Nevertheless, while St. Bono isn’t in the mix, locally reared pop stars Ke$ha and Miley Cyrus are. Appearing among names like Sting, Pete Seeger, Elvis Costello, Joan Baez, My Morning Jacket, Ziggy Marley, Queens of the Stone Age, Natasha Bedingfield, Brian Ferry, Adele, Bad Religion, Flogging Molly and Sinead O’Conner, Cyrus and Ke$ha are perhaps the most far-flung outliers in a ferociously broad assortment of artists to honor Dylan and Amnesty on Chimes.
I suppose that in an age when St. Bob puts out Christmas albums, something like Ke$ha caterwauling a weepy cover of “Don’t Think Twice, It’s All Right” makes sense. Even if said cover is mostly a capella … until the cello comes in. And even if the rather painstaking take on His Bobness (below) exists for inclusion on a Dylan covers compilation benefiting and honoring the 50th anniversary of Amnesty International — an organization whose “mission is to conduct research and generate action to prevent and end grave abuses of human rights and to demand justice for those whose rights have been violated.”
While songs often speak of humanity, songs themselves technically are not human beings, and are not subject to the same inalienable rights as you, me and all our brothers and sisters around the world. But if they were, Dylan’s “You’re Gonna Make Me Lonesome When You Go” would probably make a plea for Amnesty against the faux-country-folk treatment Miley Cyrus gives it below.
Truth be told, while I’d much rather hear Bob Dylan try his hand at a cover of “Party in the U.S.A.,” Cyrus’ contribution to this compilation really isn’t that bad. Like, she actually kinda sounds like a musician when singing it. Which I can appreciate, seeing as how it leads right into Billy Bragg going Guthrie on a rendition of “Lay Down Your Weary Tune.”
And fuck, I’d rather hear Cyrus sing Dylan 76 times in a row, uninterrupted, than ever hear Lenny Kravitz’s bro’d-out, body-rock rendition of “Rainy Day Woman #12 & 35” again. If you’re a Dylan diehard, make sure you get stoned enough to nod out by the time that track spins — it’ll infuriate you. It’s track 20, FYI. And, speaking of Miley Cyrus and getting stoned, according to Star magazine (Yes, I know) the former Hannah Montana star nearly overdosed on … marijuana?! Or maybe it was salvia. Ugh, kids these days. Listen, the place you go when you get stoned and paranoid is called The Realm of the Fear, and the creatures that dwell there are called Weed Demons. They are harmless and the place is actually kinda cool once you acclimate to it.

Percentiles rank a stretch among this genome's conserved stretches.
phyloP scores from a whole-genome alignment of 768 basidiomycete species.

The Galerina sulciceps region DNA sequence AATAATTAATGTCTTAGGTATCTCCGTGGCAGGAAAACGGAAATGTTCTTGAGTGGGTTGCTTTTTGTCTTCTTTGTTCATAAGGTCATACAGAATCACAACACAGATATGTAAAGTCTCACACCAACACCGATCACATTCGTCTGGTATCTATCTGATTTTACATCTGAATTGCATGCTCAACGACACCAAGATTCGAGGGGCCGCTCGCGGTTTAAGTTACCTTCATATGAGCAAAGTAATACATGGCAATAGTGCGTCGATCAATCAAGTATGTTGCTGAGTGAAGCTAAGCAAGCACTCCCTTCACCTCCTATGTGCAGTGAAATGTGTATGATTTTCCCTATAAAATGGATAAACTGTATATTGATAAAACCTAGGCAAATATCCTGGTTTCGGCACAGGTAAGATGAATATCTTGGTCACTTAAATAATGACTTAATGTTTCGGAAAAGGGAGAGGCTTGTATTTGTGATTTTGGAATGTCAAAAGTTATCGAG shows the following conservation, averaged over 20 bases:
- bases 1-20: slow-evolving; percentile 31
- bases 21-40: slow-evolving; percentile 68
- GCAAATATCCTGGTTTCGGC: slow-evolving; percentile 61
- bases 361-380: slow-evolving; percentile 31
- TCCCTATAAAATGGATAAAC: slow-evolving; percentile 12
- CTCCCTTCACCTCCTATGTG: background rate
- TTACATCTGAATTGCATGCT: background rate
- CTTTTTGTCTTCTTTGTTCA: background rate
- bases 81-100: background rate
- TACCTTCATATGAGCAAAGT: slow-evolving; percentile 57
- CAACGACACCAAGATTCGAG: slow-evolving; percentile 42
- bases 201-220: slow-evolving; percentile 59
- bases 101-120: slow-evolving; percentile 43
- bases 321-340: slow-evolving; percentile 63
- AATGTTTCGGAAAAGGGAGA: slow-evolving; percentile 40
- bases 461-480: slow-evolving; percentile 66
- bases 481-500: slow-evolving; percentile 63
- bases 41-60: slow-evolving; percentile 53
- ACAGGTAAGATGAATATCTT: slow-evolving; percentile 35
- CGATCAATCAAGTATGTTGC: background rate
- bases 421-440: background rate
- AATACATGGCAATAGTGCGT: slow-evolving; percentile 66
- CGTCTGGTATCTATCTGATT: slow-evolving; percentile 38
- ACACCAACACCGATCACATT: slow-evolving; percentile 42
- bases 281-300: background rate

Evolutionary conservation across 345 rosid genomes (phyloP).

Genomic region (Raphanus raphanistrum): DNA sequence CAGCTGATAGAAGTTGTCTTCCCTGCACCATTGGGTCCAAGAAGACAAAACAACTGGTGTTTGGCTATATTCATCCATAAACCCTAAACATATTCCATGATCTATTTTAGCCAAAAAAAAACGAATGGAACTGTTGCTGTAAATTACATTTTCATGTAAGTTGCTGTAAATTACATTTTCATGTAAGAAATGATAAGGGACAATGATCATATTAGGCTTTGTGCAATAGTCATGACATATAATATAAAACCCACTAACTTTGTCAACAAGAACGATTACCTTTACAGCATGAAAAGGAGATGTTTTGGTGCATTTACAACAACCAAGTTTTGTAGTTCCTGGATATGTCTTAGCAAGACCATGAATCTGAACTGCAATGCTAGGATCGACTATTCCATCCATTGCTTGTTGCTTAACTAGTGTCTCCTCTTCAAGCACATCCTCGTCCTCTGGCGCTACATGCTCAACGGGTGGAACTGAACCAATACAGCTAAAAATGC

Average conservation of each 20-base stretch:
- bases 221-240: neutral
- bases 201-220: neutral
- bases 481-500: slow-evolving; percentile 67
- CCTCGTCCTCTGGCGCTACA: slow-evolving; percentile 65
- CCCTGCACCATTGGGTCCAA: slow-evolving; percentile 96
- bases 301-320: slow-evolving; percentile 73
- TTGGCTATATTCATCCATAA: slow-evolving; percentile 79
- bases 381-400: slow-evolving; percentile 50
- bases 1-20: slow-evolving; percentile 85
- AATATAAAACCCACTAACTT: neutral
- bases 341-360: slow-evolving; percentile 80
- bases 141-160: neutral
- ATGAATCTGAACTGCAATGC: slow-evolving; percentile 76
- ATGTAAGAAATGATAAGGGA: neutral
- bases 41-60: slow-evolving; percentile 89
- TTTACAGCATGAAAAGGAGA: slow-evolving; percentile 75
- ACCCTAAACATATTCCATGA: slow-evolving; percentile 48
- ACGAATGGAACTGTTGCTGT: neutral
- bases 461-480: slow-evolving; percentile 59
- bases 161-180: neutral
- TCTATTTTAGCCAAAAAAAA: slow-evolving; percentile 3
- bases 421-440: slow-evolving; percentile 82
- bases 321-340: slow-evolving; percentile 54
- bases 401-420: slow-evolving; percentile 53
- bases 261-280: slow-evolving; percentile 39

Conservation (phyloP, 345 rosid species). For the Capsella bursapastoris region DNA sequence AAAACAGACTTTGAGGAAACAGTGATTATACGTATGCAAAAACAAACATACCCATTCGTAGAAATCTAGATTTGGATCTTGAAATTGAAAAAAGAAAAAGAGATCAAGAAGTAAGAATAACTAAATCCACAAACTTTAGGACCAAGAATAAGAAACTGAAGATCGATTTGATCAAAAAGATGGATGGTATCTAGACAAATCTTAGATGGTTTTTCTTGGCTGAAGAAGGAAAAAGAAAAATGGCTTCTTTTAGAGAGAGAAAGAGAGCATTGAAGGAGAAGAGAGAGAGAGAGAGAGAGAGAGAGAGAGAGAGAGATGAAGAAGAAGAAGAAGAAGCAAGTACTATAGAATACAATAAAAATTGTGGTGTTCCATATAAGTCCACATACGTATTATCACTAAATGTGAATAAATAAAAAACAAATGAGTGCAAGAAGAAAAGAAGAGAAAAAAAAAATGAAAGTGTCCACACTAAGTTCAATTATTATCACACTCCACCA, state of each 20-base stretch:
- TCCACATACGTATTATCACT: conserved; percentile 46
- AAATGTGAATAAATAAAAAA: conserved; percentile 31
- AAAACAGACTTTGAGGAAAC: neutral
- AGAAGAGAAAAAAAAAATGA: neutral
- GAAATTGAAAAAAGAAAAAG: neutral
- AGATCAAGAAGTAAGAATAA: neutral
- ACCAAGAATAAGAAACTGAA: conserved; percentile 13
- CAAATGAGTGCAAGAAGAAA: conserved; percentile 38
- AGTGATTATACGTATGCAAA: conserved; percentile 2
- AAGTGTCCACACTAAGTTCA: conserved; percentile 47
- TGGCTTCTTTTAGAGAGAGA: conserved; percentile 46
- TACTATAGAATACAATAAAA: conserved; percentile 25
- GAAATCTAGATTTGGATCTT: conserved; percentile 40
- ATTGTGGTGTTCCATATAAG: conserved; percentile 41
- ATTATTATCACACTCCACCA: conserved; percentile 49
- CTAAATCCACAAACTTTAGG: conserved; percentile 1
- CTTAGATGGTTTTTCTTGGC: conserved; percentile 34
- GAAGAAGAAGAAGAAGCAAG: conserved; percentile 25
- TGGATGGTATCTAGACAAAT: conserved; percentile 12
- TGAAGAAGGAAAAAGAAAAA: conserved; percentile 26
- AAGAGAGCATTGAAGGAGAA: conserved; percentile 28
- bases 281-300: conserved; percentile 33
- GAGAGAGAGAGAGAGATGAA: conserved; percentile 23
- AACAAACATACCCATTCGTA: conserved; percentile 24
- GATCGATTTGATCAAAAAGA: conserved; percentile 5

What isn’t cool are live recordings of My Chemical Romance covering “Desolation Row” and Sugar Land assaulting “Tonight I’ll Be Staying Here With You.” Aerosmith’s Joe Perry taking on “Man of Peace” and actress Evan Rachel Wood’s jazz handling of “I’d Have You Anytime” are also among the release’s, uh, lesser moments. And a dry-heave upon hearing Dierk’s Bentley drawl out the first line of “Senor (Tales of Yankee Power)” inspired a knee-jerk, to-next-track mouse click. So let’s assume we can lump that one into Chimes’ bottom tier as well.
Of note, though Cage the Elephant isn’t exactly a band I care to hear croon about early-1960s racism and the racial and socioeconomic inequities of American justice, somewhat impressively, the band does manage to pull off a dreamy adaptation of “The Lonesome Death of Hattie Carroll.” Unfortunately there is no embeddable video for the track, so you’ll just have to take my word for it — it’s a much, MUCH better cover than it deserves to be.
The Chimes comp features a collab or two, too. But unless The Avett Brothers have managed to gain access to a recording studio in rock ’n’ roll heaven, we can assume that the group’s collaboration with Johnny Cash on a compilation-opening cover of “One Too Many Mornings” is thanks to the magic of engineering and overdubbing. Regardless, that track makes infinitely more sense than the pairing of Seal and Jeff Beck that kisses “Like a Rolling Stone” like a rose of WUT?
Oh, and Steve Earle is accompanied by Lucia Micarelli on a rendition of “One More Cup of Coffee (Valley Below).” It’s not bad, but like the original, I kinda wish they’d left the fiddle off the track. In fact, who among you is in favor of Dylan remixing Desire — a la Let It Be … Naked — to be fiddle-free? As it stands, that album is almost impossible to listen to via headphones. It’s shrill. As. Fuck. Just sayin’.
Anyway, all this Dylan-esque musical hodgepodgery is for a good cause, so if you support that, then link on over to Amnesty’s official site to pre-order the four-CD collection for $24.99 or the full digital download for $19.99. It’s official release date if Jan. 24. On the fence? That link also furnishes you with a Soundcloud player on which you can preview all 76 tracks in this multi-generational, star-studded treasure trove of tributes, adaptations, laughs and musical befuddlement.